2. Concentrating more on my upper limbs. I always wondered why swinging my arms faster was more important than pounding my feet. (Determination, Coordination & Power).
  3. Developing every muscle, even my eye muscles had to be conditioned. Still have no clue about this but I am sure it would have contributed in some way. (Leaving no loose ends).
  4. Innumerable repetitions. The more practice, the better. (Practice makes perfect).

There are many more examples.

Kind & Caring Disciplinarian

In the late 60’s the bitumen tracks were quite new for school level athletes. We used to sprint on grass tracks. The spikes (running shoes) we used were those with irremovable long nails. For the bitumen track, shorter nails were required and the nails were of different sizes for different purposes. My parents were more enthusiastic that I spend my time on studies rather than sports and refused to buy me the appropriate gear. Master Denis took the trouble to arrange a used pair of Adidas spikes for my coaching camp and the National Schools Meet in Penang. That is something that I can never forget.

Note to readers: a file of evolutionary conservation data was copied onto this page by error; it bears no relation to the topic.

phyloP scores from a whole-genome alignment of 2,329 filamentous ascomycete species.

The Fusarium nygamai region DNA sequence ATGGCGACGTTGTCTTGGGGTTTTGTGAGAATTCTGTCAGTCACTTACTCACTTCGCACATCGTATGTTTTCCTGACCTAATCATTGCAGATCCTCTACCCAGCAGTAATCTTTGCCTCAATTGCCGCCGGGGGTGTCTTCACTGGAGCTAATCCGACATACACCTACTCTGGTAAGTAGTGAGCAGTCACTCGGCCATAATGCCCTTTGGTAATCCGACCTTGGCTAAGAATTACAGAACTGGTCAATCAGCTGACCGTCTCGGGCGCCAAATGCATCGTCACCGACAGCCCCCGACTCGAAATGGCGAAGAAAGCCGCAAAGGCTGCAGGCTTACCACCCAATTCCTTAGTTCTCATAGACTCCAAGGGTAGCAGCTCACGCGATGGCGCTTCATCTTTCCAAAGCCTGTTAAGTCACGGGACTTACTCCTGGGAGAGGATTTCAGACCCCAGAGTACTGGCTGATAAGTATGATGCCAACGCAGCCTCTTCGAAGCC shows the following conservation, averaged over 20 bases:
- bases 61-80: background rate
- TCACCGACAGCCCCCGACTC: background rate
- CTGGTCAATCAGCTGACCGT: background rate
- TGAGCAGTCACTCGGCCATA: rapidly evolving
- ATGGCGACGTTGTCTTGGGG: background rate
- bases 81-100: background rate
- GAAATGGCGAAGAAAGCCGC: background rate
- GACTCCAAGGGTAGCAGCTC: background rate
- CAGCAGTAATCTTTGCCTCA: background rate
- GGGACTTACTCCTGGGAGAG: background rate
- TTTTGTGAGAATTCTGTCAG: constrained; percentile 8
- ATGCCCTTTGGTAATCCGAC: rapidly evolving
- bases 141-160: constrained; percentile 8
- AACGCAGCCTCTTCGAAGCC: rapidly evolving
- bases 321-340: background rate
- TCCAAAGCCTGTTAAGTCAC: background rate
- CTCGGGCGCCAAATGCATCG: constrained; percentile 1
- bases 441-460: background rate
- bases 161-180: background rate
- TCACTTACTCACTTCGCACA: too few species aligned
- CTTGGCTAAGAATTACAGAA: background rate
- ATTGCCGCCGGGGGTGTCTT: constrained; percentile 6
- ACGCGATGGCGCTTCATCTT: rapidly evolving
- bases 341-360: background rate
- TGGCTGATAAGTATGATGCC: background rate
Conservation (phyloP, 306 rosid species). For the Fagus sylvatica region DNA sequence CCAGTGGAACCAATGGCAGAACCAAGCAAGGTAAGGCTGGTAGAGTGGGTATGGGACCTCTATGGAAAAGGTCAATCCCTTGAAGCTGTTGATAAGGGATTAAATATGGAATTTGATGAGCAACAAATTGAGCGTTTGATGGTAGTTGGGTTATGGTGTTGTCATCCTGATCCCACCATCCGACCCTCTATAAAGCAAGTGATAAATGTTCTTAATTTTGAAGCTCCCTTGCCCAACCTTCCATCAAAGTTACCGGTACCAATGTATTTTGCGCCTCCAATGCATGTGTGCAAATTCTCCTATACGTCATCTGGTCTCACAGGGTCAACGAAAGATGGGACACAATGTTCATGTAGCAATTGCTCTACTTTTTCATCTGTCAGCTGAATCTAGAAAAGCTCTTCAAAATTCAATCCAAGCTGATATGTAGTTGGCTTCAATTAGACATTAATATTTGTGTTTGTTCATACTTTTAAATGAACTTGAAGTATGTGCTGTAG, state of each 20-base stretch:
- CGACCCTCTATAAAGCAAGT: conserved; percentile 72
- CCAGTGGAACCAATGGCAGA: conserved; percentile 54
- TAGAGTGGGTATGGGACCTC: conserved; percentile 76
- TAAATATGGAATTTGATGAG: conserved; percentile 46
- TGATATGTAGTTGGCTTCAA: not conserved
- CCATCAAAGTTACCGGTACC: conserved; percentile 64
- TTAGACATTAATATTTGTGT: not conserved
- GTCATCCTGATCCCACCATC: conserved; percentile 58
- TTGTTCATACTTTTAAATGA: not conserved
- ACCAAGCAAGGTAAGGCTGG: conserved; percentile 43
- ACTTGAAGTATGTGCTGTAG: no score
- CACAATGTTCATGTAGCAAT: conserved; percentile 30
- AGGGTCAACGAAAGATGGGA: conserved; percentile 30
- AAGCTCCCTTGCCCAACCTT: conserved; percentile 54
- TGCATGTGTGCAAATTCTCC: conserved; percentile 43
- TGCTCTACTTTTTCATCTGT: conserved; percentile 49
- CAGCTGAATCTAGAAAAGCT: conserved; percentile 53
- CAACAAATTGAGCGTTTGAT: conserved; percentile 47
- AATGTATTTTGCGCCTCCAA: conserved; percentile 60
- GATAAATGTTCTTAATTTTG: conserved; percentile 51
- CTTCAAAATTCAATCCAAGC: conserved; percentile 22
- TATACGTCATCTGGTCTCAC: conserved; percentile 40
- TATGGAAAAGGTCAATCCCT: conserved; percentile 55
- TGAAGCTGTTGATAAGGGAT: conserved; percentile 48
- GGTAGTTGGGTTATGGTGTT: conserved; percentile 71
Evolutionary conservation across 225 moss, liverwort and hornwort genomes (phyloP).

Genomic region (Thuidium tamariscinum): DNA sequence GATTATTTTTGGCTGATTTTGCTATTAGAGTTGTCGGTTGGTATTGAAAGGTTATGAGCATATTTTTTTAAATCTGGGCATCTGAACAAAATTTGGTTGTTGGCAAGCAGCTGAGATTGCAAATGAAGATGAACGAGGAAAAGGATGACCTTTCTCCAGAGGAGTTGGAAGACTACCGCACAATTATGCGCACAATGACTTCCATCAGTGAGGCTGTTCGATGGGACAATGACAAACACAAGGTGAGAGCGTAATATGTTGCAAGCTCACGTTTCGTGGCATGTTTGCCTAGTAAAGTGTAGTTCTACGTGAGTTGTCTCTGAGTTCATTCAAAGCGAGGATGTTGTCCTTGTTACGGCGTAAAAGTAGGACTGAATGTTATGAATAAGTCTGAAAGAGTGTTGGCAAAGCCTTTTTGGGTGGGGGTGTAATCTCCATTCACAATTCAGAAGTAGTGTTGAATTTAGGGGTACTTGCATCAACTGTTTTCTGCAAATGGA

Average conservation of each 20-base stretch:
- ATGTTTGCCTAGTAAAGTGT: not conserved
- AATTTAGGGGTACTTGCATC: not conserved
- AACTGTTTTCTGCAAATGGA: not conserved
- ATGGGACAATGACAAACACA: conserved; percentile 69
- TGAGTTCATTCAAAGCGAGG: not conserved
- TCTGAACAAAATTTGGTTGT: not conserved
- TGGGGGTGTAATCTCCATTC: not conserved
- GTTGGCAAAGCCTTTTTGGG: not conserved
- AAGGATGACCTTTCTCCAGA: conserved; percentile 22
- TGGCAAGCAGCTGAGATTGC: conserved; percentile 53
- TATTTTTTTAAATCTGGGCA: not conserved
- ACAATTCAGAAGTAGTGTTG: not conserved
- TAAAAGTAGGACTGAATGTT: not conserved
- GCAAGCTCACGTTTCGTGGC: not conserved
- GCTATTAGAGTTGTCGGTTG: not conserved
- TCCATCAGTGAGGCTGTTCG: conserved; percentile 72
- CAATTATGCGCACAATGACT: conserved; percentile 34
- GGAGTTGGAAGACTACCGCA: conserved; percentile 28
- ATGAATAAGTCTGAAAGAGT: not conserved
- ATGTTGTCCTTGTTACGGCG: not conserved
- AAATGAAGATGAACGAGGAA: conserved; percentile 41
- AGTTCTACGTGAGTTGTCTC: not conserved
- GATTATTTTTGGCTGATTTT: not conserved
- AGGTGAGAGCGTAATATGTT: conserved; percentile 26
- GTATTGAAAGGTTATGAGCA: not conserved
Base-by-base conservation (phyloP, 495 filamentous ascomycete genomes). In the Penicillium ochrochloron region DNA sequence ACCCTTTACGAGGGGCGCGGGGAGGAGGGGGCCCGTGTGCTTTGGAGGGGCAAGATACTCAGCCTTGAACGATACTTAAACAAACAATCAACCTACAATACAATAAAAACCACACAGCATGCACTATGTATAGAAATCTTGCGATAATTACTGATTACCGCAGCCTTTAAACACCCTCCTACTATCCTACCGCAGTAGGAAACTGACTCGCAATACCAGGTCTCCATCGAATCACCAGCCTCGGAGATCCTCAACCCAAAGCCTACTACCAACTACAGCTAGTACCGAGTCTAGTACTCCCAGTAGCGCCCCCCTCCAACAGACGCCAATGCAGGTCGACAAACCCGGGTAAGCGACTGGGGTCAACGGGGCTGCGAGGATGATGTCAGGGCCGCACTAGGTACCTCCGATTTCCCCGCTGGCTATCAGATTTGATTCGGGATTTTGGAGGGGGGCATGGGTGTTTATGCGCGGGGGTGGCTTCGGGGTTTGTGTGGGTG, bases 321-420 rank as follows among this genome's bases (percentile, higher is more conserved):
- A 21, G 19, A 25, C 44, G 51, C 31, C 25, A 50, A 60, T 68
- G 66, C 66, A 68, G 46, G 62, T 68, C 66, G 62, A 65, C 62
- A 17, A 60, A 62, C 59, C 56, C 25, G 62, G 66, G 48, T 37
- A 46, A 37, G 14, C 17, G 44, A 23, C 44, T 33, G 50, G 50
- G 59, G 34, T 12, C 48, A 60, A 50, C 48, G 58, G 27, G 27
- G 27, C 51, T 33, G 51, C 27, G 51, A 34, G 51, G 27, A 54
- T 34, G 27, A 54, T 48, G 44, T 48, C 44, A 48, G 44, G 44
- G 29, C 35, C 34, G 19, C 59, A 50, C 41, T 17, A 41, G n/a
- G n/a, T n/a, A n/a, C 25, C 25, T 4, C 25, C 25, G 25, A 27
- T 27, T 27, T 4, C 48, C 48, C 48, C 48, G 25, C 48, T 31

Weeks before I was off for the Nationals, Master Denis would visit me at home on his scooter and then would spend at least half an hour preparing me mentally for the sprint. His talks were like he was running the race in my body. He would rehearse almost every five meters from the starting blocks to the end of the tape. He would tell me when my leg muscles feel weak, to shift my concentration to my arms and swing them faster and that that would carry my feet faster. His dedication and determination made it so important that even on his weekends he would make it a point to keep these home visits and mental coaching. I learnt that before any event in life, regular and repetitive mental rehearsal journeys are of utmost importance!

During the State Schools Coaching Camp, Master Denis would always be like a Phantom sitting in the gallery watching the full routine. The next day he would call me out in school and tell me ways to improve. He was so proud of his student’s success.